To know more about Image Stream, please read the official documentation.

Here is the complete process to push the docker image to the Minishift docker registry and create an image stream for it.

Create an Image Stream for the Project (Namespace) Created

$ oc create is wso2am -n wso2


Here, wso2am is the name of the image stream and wso2 is the project (namespace).

Tag the Docker Image

This is the expected format for tagging the Docker image.

<<DOCKER_REGISTRY>>/<<PROJECT_NAME>>/<<IMAGE_STREAM>>

To find out the Minishift Docker registry, execute the following command:

$ minishift openshift registry


Here is a sample output:

172.30.1.1:5000


This is the Minishift's internal docker registry host and port.

Now, let's tag our docker image:

$ docker tag wso2am-centos 172.30.1.1:5000/wso2/wso2am


Remember that wso2am-centos was the name of the docker image we generated.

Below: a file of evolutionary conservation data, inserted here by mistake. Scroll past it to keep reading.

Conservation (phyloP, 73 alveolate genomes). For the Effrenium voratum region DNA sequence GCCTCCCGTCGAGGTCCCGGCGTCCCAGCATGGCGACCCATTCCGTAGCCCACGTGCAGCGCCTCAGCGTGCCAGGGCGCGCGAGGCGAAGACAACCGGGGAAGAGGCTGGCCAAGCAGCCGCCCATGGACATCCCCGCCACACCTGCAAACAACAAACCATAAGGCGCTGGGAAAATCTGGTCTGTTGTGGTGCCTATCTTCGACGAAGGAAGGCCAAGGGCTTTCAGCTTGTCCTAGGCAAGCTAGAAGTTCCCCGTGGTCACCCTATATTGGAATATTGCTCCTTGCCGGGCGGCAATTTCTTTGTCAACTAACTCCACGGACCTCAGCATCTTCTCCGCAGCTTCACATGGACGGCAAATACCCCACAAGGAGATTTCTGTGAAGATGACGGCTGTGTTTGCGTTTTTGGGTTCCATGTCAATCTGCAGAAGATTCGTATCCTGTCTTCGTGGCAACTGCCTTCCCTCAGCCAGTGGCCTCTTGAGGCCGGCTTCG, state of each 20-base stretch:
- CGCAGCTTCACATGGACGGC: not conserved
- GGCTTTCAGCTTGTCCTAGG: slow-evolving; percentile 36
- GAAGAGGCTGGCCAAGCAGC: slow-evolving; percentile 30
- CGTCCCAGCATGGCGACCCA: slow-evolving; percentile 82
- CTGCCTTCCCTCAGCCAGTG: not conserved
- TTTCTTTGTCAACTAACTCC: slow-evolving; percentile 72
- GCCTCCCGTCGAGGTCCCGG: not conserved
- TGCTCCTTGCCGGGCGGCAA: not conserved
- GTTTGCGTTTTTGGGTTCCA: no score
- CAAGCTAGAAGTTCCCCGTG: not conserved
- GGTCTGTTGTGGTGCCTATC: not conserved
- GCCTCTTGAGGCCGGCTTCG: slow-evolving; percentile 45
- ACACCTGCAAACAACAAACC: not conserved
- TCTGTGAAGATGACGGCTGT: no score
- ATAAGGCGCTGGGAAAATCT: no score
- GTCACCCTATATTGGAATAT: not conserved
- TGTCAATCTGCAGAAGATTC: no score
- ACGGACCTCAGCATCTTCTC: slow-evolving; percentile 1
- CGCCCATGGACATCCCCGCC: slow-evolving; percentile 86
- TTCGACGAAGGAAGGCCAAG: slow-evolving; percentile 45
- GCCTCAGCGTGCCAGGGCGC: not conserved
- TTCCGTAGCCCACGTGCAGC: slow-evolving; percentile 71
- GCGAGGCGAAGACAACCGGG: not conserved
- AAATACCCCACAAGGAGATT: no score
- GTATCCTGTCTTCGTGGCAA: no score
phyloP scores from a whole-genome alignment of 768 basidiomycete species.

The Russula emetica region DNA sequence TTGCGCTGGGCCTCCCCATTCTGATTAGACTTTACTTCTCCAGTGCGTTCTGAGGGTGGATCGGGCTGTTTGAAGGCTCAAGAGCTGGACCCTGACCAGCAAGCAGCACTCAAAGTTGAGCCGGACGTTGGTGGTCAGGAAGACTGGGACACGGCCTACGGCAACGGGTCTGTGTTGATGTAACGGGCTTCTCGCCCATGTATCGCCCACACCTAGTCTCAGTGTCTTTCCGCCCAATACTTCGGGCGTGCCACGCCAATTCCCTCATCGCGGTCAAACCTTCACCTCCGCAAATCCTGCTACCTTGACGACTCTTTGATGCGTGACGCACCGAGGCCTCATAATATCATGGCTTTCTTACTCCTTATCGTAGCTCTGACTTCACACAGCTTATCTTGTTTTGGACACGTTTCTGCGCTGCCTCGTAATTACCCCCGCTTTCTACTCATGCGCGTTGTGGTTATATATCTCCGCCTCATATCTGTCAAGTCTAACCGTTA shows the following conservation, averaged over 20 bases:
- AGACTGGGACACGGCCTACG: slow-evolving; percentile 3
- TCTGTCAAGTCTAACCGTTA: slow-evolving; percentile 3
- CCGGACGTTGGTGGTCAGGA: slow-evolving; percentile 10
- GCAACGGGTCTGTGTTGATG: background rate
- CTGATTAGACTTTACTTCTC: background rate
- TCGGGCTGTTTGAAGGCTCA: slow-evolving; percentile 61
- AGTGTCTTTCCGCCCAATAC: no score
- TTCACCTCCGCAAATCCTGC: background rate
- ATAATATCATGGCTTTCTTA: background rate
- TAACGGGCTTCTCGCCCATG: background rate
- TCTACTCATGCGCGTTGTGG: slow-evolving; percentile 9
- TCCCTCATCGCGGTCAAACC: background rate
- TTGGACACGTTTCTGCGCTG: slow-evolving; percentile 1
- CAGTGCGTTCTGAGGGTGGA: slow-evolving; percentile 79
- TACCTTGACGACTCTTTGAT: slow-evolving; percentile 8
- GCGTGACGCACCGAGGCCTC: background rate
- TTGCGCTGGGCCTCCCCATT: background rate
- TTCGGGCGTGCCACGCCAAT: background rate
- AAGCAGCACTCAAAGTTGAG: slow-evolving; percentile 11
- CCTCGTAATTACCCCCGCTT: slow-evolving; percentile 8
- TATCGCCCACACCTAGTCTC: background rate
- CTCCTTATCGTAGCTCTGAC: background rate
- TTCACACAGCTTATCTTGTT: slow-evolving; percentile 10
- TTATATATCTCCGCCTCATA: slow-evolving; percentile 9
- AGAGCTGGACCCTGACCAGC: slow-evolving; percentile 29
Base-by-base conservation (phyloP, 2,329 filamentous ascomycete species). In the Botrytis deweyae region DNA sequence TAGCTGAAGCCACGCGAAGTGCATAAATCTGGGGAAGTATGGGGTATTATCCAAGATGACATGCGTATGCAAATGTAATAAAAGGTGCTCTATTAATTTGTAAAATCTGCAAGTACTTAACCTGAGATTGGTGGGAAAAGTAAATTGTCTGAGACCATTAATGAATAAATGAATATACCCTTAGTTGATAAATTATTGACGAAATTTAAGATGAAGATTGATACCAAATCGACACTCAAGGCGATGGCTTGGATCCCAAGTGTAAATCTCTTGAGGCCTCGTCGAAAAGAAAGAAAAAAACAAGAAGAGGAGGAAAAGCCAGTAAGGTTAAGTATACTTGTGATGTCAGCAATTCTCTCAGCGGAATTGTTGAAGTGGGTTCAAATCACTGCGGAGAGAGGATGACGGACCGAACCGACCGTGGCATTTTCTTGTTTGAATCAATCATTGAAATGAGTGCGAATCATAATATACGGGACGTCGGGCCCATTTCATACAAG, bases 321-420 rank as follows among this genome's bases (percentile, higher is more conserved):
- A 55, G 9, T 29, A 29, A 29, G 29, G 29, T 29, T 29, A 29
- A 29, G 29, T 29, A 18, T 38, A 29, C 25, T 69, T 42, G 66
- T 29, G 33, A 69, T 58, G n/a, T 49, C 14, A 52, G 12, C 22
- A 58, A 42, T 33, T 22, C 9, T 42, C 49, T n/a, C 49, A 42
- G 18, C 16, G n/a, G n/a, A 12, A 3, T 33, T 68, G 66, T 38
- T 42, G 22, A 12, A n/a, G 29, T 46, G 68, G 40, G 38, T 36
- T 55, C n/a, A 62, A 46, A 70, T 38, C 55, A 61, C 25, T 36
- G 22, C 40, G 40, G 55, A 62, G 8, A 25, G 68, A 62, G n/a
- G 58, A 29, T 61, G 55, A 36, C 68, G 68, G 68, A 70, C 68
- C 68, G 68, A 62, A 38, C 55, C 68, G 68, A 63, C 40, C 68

Image title

After tagging the Docker image, log in to the Docker registry using the following command:

$ docker login -u developer -p $(oc whoami -t) $(minishift openshift registry)


After logging in successfully, push the image to the Docker daemon:

$ docker push 172.30.1.1:5000/wso2/wso2am


To check the Image Stream, execute the following command:

$ oc project wso2 # Select the project.
$ oc get is # List the Image Streams created for the project.


You should see the following output:

NAME      DOCKER REPO                   TAGS           UPDATED
wso2am    172.30.1.1:5000/wso2/wso2am   latest   18 hours ago


At this point, we have done the following things:

  • Created a project called wso2.
  • Created an Image Stream named wso2am for the project wso2.